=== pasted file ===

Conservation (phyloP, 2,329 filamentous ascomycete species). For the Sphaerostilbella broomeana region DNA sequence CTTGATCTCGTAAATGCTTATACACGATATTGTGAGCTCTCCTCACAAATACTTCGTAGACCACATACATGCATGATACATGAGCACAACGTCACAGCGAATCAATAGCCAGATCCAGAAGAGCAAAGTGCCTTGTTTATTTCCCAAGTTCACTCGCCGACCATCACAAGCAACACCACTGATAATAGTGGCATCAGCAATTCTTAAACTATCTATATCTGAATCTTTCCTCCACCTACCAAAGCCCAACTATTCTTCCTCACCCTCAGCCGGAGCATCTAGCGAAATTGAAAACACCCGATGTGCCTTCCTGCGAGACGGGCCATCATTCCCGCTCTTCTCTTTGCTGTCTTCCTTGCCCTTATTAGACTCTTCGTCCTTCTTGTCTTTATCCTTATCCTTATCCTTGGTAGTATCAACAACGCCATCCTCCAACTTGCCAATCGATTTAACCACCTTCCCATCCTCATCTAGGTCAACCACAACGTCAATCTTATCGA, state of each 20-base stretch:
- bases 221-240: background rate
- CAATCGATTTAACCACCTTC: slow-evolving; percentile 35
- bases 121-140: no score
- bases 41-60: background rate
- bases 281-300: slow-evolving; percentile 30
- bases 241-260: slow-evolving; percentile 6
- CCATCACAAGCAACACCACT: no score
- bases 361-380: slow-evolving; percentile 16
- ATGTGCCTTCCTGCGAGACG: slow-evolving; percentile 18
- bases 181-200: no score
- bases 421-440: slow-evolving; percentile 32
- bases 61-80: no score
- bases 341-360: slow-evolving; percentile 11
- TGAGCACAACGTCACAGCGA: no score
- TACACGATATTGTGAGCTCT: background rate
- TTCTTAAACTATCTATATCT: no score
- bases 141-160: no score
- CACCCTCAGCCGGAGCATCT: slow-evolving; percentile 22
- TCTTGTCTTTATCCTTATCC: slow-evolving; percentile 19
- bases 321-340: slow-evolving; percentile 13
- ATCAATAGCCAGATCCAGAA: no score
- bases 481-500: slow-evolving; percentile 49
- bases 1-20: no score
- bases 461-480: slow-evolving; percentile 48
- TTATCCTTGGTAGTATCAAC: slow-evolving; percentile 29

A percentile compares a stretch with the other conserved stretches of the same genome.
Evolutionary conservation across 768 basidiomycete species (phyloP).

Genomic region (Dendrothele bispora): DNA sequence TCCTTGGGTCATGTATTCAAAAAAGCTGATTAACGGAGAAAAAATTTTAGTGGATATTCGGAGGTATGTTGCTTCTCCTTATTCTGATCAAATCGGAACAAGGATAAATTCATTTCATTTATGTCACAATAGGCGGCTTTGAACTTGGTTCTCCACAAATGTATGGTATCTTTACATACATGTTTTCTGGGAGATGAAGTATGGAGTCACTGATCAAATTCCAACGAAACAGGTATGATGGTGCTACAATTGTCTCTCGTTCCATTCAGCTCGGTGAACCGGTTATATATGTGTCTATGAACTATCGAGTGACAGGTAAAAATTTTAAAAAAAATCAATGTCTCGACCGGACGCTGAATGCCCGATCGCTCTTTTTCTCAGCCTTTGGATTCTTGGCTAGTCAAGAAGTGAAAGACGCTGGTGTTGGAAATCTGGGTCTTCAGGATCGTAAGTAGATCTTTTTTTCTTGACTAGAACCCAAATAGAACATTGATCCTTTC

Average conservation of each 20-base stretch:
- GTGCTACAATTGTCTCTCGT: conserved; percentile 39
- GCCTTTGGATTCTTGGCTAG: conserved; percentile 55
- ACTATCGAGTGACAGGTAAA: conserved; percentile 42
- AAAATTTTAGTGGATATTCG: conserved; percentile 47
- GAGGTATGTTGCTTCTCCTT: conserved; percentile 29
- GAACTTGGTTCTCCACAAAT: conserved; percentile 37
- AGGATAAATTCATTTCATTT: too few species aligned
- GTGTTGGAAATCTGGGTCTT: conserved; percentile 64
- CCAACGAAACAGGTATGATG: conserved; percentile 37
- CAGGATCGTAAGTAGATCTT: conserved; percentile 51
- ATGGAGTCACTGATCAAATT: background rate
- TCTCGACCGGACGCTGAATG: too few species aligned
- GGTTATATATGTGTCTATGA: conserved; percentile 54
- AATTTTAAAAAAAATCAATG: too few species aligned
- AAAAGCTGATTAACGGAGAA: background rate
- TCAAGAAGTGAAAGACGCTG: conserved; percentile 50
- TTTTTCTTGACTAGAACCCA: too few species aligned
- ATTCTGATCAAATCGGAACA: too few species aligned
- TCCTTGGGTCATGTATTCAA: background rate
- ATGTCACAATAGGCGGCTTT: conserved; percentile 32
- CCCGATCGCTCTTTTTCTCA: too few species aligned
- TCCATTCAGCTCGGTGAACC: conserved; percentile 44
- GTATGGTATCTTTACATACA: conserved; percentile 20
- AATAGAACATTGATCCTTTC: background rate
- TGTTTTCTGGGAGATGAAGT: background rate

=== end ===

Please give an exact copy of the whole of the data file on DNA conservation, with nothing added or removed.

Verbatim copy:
Conservation (phyloP, 2,329 filamentous ascomycete species). For the Sphaerostilbella broomeana region DNA sequence CTTGATCTCGTAAATGCTTATACACGATATTGTGAGCTCTCCTCACAAATACTTCGTAGACCACATACATGCATGATACATGAGCACAACGTCACAGCGAATCAATAGCCAGATCCAGAAGAGCAAAGTGCCTTGTTTATTTCCCAAGTTCACTCGCCGACCATCACAAGCAACACCACTGATAATAGTGGCATCAGCAATTCTTAAACTATCTATATCTGAATCTTTCCTCCACCTACCAAAGCCCAACTATTCTTCCTCACCCTCAGCCGGAGCATCTAGCGAAATTGAAAACACCCGATGTGCCTTCCTGCGAGACGGGCCATCATTCCCGCTCTTCTCTTTGCTGTCTTCCTTGCCCTTATTAGACTCTTCGTCCTTCTTGTCTTTATCCTTATCCTTATCCTTGGTAGTATCAACAACGCCATCCTCCAACTTGCCAATCGATTTAACCACCTTCCCATCCTCATCTAGGTCAACCACAACGTCAATCTTATCGA, state of each 20-base stretch:
- bases 221-240: background rate
- CAATCGATTTAACCACCTTC: slow-evolving; percentile 35
- bases 121-140: no score
- bases 41-60: background rate
- bases 281-300: slow-evolving; percentile 30
- bases 241-260: slow-evolving; percentile 6
- CCATCACAAGCAACACCACT: no score
- bases 361-380: slow-evolving; percentile 16
- ATGTGCCTTCCTGCGAGACG: slow-evolving; percentile 18
- bases 181-200: no score
- bases 421-440: slow-evolving; percentile 32
- bases 61-80: no score
- bases 341-360: slow-evolving; percentile 11
- TGAGCACAACGTCACAGCGA: no score
- TACACGATATTGTGAGCTCT: background rate
- TTCTTAAACTATCTATATCT: no score
- bases 141-160: no score
- CACCCTCAGCCGGAGCATCT: slow-evolving; percentile 22
- TCTTGTCTTTATCCTTATCC: slow-evolving; percentile 19
- bases 321-340: slow-evolving; percentile 13
- ATCAATAGCCAGATCCAGAA: no score
- bases 481-500: slow-evolving; percentile 49
- bases 1-20: no score
- bases 461-480: slow-evolving; percentile 48
- TTATCCTTGGTAGTATCAAC: slow-evolving; percentile 29

A percentile compares a stretch with the other conserved stretches of the same genome.
Evolutionary conservation across 768 basidiomycete species (phyloP).

Genomic region (Dendrothele bispora): DNA sequence TCCTTGGGTCATGTATTCAAAAAAGCTGATTAACGGAGAAAAAATTTTAGTGGATATTCGGAGGTATGTTGCTTCTCCTTATTCTGATCAAATCGGAACAAGGATAAATTCATTTCATTTATGTCACAATAGGCGGCTTTGAACTTGGTTCTCCACAAATGTATGGTATCTTTACATACATGTTTTCTGGGAGATGAAGTATGGAGTCACTGATCAAATTCCAACGAAACAGGTATGATGGTGCTACAATTGTCTCTCGTTCCATTCAGCTCGGTGAACCGGTTATATATGTGTCTATGAACTATCGAGTGACAGGTAAAAATTTTAAAAAAAATCAATGTCTCGACCGGACGCTGAATGCCCGATCGCTCTTTTTCTCAGCCTTTGGATTCTTGGCTAGTCAAGAAGTGAAAGACGCTGGTGTTGGAAATCTGGGTCTTCAGGATCGTAAGTAGATCTTTTTTTCTTGACTAGAACCCAAATAGAACATTGATCCTTTC

Average conservation of each 20-base stretch:
- GTGCTACAATTGTCTCTCGT: conserved; percentile 39
- GCCTTTGGATTCTTGGCTAG: conserved; percentile 55
- ACTATCGAGTGACAGGTAAA: conserved; percentile 42
- AAAATTTTAGTGGATATTCG: conserved; percentile 47
- GAGGTATGTTGCTTCTCCTT: conserved; percentile 29
- GAACTTGGTTCTCCACAAAT: conserved; percentile 37
- AGGATAAATTCATTTCATTT: too few species aligned
- GTGTTGGAAATCTGGGTCTT: conserved; percentile 64
- CCAACGAAACAGGTATGATG: conserved; percentile 37
- CAGGATCGTAAGTAGATCTT: conserved; percentile 51
- ATGGAGTCACTGATCAAATT: background rate
- TCTCGACCGGACGCTGAATG: too few species aligned
- GGTTATATATGTGTCTATGA: conserved; percentile 54
- AATTTTAAAAAAAATCAATG: too few species aligned
- AAAAGCTGATTAACGGAGAA: background rate
- TCAAGAAGTGAAAGACGCTG: conserved; percentile 50
- TTTTTCTTGACTAGAACCCA: too few species aligned
- ATTCTGATCAAATCGGAACA: too few species aligned
- TCCTTGGGTCATGTATTCAA: background rate
- ATGTCACAATAGGCGGCTTT: conserved; percentile 32
- CCCGATCGCTCTTTTTCTCA: too few species aligned
- TCCATTCAGCTCGGTGAACC: conserved; percentile 44
- GTATGGTATCTTTACATACA: conserved; percentile 20
- AATAGAACATTGATCCTTTC: background rate
- TGTTTTCTGGGAGATGAAGT: background rate